It’s funny that we’ll get articles and commentary about how the Hummer is wasteful and hybrids are better uses of resources. But then when the Japanese deliver exactly that, they are accused of being behind the curve?

The only thing I want to see is a modern MR2.

Taargus Taargus
Taargus Taargus
9 months ago
Reply to  V10omous

I’ve said before, Toyota can’t keep any of their current lineup in stock right now. If anything, they’re so ON the curve in that they’re providing what people want right now.

Lockleaf
Lockleaf
9 months ago
Reply to  V10omous

I’ve been a supporter of Toyota’s careful reticence about a full EV dive. We all know that the big companies shouting from the rooftops how they will stop making gas cars will IMMEDIATELY reverse course and pretend they never said that if the laws will allow them to do so. I appreciate the quite professionalism of Toyota. They come in, get shit done in a fantastic way, but they don’t put all their eggs in one basket. They are still gambling on a world of multiple powertrains, and as an international company selling to everything from 1st to 3rd world countries, I think they are right. Even after tons of discussion, the EV mandates seem to believe everyone is a high earning first world country who can deal with this rapidly.

V10omous
V10omous
9 months ago
Reply to  Lockleaf

Agreed.

Outside of maybe Western Europe and California there isn’t a place on earth ready for EV mandates. And I don’t expect that to change by 2035.

Cheap Bastard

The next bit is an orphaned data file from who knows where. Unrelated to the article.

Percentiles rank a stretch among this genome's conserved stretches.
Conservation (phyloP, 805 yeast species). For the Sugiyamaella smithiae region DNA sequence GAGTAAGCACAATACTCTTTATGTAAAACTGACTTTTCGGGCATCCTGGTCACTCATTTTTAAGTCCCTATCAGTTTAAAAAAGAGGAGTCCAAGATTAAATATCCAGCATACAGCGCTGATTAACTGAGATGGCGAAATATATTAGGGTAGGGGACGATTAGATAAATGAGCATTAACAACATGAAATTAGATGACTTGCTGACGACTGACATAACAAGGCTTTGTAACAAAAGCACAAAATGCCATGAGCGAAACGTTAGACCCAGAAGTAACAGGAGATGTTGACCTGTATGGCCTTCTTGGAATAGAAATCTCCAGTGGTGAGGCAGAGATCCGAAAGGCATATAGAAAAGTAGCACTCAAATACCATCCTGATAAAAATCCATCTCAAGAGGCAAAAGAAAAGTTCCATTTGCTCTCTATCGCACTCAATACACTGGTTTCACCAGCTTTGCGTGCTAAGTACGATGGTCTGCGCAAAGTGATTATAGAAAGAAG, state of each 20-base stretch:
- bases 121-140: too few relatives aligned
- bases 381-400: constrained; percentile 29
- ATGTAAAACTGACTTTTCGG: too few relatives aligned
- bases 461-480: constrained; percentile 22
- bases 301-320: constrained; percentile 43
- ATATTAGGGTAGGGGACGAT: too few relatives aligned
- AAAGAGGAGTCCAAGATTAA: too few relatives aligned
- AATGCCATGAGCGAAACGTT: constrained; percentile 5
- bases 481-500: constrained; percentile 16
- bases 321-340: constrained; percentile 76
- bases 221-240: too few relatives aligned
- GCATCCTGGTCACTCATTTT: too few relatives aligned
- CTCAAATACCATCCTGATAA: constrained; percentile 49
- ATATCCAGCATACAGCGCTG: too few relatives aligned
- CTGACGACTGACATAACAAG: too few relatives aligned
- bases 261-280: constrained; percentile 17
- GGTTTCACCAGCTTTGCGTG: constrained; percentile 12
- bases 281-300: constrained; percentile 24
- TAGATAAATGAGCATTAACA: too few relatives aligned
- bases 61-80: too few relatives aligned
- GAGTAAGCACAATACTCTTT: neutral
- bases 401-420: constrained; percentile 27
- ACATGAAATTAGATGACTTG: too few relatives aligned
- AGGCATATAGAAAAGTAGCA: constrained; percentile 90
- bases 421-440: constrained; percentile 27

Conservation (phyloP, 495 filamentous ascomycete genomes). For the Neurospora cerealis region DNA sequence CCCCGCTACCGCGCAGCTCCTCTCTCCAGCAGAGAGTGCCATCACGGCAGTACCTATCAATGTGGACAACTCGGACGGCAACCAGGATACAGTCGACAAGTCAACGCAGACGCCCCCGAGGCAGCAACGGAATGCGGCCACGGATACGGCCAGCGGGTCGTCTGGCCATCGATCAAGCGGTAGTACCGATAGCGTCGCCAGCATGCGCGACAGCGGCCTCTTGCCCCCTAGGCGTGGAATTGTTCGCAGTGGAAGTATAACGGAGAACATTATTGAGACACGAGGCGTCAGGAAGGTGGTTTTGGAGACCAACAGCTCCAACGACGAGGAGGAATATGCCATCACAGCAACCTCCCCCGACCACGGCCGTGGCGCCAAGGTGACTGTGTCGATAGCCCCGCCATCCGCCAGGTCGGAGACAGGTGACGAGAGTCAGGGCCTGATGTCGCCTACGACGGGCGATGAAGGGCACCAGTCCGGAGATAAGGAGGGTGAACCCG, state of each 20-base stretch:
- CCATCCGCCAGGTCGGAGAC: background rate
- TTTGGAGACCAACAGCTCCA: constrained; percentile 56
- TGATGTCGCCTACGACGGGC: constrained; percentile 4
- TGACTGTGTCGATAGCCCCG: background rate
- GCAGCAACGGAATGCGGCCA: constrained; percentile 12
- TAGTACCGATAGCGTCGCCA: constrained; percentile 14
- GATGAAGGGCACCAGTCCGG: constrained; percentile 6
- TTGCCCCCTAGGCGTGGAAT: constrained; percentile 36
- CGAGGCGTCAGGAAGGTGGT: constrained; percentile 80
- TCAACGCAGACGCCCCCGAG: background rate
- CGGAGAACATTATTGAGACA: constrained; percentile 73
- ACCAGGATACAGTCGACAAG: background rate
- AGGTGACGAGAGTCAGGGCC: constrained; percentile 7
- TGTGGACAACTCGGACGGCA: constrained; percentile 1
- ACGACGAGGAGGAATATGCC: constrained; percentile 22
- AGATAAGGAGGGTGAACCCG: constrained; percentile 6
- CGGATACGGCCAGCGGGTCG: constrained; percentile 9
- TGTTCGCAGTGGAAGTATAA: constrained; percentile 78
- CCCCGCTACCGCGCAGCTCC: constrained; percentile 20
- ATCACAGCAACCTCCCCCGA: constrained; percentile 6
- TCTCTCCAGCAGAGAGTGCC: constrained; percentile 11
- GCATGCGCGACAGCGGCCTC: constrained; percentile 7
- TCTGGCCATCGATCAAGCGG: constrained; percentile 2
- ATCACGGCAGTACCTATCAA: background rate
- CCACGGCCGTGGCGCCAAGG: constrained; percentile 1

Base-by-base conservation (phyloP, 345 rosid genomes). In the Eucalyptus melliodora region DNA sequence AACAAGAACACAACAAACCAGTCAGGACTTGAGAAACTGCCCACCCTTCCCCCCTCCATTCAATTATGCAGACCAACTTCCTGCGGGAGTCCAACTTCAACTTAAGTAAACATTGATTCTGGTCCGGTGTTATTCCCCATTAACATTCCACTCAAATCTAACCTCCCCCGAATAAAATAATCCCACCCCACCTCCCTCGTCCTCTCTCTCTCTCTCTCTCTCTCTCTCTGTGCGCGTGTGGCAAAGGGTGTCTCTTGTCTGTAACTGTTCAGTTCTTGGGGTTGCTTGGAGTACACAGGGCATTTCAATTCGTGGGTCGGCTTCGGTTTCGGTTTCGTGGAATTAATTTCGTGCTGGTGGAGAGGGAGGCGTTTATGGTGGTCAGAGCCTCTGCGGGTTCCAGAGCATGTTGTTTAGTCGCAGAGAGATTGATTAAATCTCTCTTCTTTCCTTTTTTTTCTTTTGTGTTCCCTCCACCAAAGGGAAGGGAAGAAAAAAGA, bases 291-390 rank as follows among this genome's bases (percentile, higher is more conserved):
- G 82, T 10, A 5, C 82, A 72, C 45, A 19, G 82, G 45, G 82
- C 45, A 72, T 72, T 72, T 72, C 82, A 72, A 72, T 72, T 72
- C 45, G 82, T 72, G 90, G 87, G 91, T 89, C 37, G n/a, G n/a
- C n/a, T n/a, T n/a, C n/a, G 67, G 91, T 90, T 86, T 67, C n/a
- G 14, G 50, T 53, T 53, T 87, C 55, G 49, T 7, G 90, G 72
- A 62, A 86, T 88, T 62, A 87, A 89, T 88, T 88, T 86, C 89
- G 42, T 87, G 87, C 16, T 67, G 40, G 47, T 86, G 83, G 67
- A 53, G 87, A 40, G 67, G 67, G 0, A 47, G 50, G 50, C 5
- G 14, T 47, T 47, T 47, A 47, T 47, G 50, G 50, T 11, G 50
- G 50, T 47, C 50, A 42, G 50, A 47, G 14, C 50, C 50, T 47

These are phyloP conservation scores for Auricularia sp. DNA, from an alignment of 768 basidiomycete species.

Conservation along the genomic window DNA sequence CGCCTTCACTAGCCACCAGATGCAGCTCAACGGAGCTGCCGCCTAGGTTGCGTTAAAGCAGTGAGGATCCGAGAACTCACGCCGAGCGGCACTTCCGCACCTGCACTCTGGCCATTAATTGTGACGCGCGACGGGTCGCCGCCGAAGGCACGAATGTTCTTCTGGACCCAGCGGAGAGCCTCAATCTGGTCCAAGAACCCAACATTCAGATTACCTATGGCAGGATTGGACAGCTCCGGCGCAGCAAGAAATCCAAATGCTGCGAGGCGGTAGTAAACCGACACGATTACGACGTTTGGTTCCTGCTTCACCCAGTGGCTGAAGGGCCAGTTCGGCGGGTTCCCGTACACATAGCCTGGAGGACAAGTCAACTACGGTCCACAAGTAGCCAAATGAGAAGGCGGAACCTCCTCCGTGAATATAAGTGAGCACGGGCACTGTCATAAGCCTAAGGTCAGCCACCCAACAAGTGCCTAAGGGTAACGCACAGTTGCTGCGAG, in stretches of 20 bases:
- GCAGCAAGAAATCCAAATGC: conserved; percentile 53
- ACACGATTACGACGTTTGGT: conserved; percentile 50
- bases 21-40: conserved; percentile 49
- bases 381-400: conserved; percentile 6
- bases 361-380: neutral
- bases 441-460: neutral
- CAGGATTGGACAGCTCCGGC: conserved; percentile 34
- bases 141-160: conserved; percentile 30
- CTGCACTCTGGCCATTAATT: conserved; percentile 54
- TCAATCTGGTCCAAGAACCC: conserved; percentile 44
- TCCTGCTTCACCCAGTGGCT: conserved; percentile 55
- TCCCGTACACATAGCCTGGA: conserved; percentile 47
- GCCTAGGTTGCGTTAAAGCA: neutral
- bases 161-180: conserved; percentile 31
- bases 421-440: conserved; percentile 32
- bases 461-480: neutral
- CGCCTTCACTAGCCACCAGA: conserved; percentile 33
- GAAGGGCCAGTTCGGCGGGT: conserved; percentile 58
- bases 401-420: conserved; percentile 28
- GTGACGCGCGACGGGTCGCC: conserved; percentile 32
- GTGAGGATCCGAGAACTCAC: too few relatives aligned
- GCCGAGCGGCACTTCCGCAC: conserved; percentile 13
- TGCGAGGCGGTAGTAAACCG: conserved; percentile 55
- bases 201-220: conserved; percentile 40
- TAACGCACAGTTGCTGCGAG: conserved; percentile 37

Cheap Bastard
9 months ago
Reply to  V10omous

Those EV mandates include a “limited” number of PHEVs. I expect when push comes to shove PHEVs will be as limited in number as “limited edition” cars are now.

Last edited 9 months ago by Cheap Bastard
Boxing Pistons
Boxing Pistons
9 months ago
Reply to  Lockleaf

Very well put.

Cerberus
Cerberus
9 months ago
Reply to  V10omous

I’ve been arguing against the lack of EV criticism for a while, too. Not only is Toyota selling the hell out of everything and at what must be great profitability as they often carry over older tech longer than most other OEMs and they rarely need incentives, but this long-running, long-successful strategy explains their reticence in jumping all in on EV. And why should they jump in so dramatically? They can wait for better battery tech to emerge before moving out new product or—since they have so much money—buy another OEM who is further ahead. And it’s not like they have no experience at all. I just don’t anticipate them being caught flat footed in this. If anything, being what might be one of the last companies with a variety of ICE offerings could allow them a large portion of the market to themselves when EV mandates are realized to be impossible to meet because we live in the world we live in, not the one we wish we lived in, and everyone else scrambles to dust off the old ICEs they stopped development on a decade before they last ended production. Some companies need to jump in because their ICE reputations suck, they have a terrible mix of primarily gas guzzlers, have to appease short-term thinking investors who only speak in buzz words, and/or they need the change of image as hip and happening (outdated slang words chosen for a reason) by moving to the “cool” new thing. Toyota doesn’t really need to do any of that.